Iranian scientists have run simulations on a nuclear bomb three times as powerful as the one dropped on Hiroshima by the US during World War II, according to a diagram obtained by The Associated Press.
The International Atomic Energy Agency — a nuclear watchdog — reported in 2011 that it obtained diagrams that indicated Iran is calculating the “nuclear explosive yield” of potential weapons.
A senior diplomat neutral to the issue has confirmed the potential Iran nuclear bomb graph obtained by the AP is the same as the one cited in the IAEA report. The weapon modeled in the document peaks at just above 50 kilotons around two microseconds. This is massive compared to the bomb the US dropped on Hiroshima, which had a force of about 15 kilotons.
Modern nuclear weapons have yields that are hundreds of times higher than the first one. The diagram’s caption reads, “Changes in output and in energy released as a function of time through power pulse.” The number “5” is also attached, suggesting the diagram is part of a series.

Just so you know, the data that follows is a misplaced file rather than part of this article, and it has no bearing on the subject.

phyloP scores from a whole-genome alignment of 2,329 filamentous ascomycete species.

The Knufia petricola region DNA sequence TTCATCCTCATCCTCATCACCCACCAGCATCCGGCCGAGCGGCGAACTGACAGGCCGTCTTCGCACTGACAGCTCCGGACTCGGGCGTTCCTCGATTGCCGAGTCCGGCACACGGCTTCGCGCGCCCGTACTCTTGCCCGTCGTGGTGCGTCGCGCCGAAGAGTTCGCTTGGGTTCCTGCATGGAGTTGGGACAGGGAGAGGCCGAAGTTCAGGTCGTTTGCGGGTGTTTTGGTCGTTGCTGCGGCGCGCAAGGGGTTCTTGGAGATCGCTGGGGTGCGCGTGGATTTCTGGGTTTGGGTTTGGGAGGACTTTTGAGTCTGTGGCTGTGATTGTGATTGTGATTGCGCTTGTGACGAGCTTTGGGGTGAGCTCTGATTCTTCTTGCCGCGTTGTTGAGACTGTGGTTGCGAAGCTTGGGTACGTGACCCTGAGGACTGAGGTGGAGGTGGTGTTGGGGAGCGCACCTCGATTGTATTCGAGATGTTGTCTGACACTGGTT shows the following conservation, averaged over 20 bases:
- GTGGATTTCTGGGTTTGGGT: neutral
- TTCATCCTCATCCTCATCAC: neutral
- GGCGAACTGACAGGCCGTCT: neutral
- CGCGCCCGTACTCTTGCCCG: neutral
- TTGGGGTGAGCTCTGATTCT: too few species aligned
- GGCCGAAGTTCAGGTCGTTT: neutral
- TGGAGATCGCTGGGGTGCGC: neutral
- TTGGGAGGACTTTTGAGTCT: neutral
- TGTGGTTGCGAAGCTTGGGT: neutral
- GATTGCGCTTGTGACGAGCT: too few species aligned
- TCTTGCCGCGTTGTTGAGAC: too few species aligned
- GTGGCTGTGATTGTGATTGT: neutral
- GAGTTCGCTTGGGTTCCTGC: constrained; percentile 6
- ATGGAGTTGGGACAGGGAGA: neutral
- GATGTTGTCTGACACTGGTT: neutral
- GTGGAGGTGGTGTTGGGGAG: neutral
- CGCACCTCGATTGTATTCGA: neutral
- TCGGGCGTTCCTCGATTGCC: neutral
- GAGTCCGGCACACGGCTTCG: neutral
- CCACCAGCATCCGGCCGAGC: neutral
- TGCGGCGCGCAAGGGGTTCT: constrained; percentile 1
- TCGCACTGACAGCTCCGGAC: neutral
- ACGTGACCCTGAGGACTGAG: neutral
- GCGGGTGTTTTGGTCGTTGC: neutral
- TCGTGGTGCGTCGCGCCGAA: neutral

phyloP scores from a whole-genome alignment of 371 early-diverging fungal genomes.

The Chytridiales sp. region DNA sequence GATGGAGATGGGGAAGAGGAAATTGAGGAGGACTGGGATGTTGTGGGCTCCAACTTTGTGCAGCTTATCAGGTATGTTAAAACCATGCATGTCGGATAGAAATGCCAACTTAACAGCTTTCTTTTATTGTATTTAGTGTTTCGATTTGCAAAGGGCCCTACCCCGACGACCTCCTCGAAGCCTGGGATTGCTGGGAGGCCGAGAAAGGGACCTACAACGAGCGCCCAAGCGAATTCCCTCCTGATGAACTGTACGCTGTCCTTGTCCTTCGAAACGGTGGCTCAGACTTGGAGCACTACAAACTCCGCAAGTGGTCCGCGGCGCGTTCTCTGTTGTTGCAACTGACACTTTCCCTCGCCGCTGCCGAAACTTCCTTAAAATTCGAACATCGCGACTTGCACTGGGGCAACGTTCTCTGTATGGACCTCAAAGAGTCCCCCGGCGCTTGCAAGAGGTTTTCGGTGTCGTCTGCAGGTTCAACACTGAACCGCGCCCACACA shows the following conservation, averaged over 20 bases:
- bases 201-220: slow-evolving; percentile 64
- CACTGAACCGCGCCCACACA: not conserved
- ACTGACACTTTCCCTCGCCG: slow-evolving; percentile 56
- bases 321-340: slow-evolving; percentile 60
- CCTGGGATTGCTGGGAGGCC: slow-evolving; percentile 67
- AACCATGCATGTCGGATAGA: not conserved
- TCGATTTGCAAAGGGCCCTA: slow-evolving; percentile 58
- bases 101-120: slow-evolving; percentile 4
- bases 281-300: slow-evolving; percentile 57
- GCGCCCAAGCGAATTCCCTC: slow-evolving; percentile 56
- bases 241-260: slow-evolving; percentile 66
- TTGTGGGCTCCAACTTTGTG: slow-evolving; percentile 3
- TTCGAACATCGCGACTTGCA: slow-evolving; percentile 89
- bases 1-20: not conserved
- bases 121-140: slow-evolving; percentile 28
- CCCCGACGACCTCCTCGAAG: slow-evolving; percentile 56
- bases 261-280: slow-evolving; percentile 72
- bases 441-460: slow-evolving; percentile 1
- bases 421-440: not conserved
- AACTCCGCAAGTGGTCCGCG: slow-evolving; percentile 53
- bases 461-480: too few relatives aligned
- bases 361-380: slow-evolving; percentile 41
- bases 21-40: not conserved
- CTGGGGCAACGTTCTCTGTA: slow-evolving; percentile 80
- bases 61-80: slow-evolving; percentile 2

David Albright with the Institute for Science and International Security, stated that the diagram appears to be genuine, but he believes it appears more that the graph is designed “to understand the process,” rather than as part of a blueprint for a weapon the country is making.
Albright, whose institution is used by the US government as a go-to source for Iran’s nuclear program, stated, “The yield is too big.” He noted that North Korea’s first nuclear weapons tests were just a few kilotons.
The senior diplomat who leaked the document stated that the diagram was part of a series of computer-generated models made by Iran’s nuclear program. Iran continues to deny it has any interest in building a nuclear bomb.